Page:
7. 7. PP13-CC Service & Idle Production Capacity • Inventory of services is different from that of goods. • With services, inventory carrying costs are more subjective and are related to idle production capacity, which is when the service provider is available but there is no demand. • The inventory cost of a service is the cost of paying the person used to provide the service along with any needed equipment. Irwin/McGraw-Hill MARKETING, 6/e BERKOWITZ KERIN HARTLEY RUDELIUS © The McGraw-Hill Companies, Inc., 2000
  8. 8. PP13-2 Inventory Carrying Costs of Services Low Cost Cost of Inventory High Cost Hair Salon Real Estate Employment Insurance auto dry Amusement Utility agency company repair cleaner hotel restaurant park Airline Hospital Irwin/McGraw-Hill MARKETING, 6/e BERKOWITZ KERIN HARTLEY RUDELIUS © The McGraw-Hill Companies, Inc., 2000
  9. 9. PP13–3 Service Continuum Service-dominated Teaching item (intangible) Nursing The theatre Advertising agency Air travel Television Balanced Fast-food restaurant Tailored suit Automobile House Balanced item Dog food equally weighed Good-dominated between goods Necktie item (tangible) Salt and services Irwin/McGraw-Hill MARKETING, 6/e BERKOWITZ KERIN HARTLEY RUDELIUS © The McGraw-Hill Companies, Inc., 2000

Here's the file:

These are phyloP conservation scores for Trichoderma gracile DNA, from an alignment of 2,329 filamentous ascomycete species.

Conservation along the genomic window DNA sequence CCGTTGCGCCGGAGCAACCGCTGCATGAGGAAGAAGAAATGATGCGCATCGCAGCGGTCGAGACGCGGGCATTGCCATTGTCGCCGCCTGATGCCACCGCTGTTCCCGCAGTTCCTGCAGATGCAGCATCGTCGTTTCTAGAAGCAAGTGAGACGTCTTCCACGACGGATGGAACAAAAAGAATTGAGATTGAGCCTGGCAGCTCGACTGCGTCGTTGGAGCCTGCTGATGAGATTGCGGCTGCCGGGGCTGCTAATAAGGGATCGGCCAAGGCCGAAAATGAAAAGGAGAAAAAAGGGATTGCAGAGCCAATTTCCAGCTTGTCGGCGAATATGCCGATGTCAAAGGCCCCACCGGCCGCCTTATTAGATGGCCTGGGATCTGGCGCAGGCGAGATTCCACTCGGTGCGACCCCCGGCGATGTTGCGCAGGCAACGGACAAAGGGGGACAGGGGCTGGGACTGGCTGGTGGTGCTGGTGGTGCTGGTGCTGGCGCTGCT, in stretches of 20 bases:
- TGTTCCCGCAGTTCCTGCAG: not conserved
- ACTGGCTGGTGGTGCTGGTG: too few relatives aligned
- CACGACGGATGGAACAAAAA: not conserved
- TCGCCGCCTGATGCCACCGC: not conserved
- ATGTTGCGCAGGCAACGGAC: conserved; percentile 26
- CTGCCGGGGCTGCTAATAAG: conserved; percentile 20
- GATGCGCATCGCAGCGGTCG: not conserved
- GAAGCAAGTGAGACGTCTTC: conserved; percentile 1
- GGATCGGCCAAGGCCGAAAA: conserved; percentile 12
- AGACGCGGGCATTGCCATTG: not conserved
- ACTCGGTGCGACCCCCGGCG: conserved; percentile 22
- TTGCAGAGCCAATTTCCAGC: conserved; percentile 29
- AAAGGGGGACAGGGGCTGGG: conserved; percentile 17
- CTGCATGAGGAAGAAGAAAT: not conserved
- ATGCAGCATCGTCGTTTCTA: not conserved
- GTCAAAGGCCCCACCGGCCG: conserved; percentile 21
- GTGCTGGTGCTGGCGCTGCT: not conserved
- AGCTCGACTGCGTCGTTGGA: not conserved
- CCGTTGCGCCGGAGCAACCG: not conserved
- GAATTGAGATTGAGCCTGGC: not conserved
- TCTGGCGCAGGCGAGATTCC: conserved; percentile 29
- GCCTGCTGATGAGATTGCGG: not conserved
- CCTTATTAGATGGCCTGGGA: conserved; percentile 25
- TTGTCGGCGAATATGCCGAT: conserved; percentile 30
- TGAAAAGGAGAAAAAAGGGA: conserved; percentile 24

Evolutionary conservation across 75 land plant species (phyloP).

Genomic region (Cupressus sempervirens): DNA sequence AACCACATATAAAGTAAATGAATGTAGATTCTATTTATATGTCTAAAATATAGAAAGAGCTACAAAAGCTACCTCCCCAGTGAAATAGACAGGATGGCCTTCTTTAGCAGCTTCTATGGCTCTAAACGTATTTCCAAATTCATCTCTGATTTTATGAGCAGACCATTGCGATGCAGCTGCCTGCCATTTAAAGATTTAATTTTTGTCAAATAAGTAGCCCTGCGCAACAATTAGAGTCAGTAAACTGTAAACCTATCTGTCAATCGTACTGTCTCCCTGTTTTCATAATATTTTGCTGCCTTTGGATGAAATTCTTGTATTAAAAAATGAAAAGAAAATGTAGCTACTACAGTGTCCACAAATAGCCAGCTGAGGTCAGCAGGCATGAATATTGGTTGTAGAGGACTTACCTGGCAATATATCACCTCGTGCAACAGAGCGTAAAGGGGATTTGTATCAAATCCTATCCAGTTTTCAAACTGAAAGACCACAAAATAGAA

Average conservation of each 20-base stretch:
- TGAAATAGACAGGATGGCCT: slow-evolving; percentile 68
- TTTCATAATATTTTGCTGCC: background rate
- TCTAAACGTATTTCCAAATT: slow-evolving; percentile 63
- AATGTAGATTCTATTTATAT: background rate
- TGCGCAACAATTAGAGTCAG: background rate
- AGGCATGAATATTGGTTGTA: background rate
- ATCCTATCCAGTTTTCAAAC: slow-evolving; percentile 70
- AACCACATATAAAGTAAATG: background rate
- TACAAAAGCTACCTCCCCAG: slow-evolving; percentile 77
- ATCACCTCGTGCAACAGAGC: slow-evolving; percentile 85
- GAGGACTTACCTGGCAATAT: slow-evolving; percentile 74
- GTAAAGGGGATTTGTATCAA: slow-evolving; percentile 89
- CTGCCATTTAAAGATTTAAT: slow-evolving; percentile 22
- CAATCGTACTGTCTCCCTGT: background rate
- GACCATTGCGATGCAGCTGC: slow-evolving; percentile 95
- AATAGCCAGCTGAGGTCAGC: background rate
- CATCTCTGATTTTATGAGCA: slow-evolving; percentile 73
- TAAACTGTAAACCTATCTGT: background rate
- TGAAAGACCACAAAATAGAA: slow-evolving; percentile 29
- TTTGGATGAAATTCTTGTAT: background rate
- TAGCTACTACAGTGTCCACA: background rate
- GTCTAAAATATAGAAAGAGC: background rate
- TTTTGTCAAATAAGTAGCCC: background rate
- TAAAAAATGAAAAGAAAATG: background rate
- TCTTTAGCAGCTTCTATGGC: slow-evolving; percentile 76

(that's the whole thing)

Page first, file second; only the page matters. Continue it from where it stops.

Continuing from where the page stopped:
10. 10. PP13-4 Service Classifications Service Equipment-based People-based Monitored by Operated by relatively Unskilled Skilled Professionals Automated skilled unskilled labor labor operators operators •Vending •Motion •Electric •Lawn care utilities •Appliance •Lawyers machines picture •Security •Automated •Airlines repair •Managing theaters guards •Computer •Plumbing consultants car washes •Dry cleaning •Janitorial •ATM network •Catering •Accountants •Taxis services installation Irwin/McGraw-Hill MARKETING, 6/e BERKOWITZ KERIN HARTLEY RUDELIUS © The McGraw-Hill Companies, Inc., 2000
  11. 11. PP13-C An Example of An Equipment-Based Service Irwin/McGraw-Hill MARKETING, 6/e BERKOWITZ KERIN HARTLEY RUDELIUS Reproduced with permission of MCI WorldCom. © The McGraw-Hill Companies, Inc., 2000
  12. 12. PP13-D An Example of A People-Based Service Irwin/McGraw-Hill MARKETING, 6/e BERKOWITZ KERIN HARTLEY RUDELIUS © The McGraw-HillHewitt Courtesy Companies, Inc., 2000
  13. 13. PP13-FF Some Characteristics of the Service Purchase • Consumers cannot make a pre-purchase evaluation of all the characteristics of services because services: - cannot be displayed - cannot be demonstrated - cannot be illustrated I disagree many services have observed characteristics • Similarly, because service providers may vary in their delivery of a service, an evaluation of a service may change with each purchase Irwin/McGraw-Hill MARKETING, 6/e BERKOWITZ KERIN HARTLEY RUDELIUS © The McGraw-Hill Companies, Inc., 2000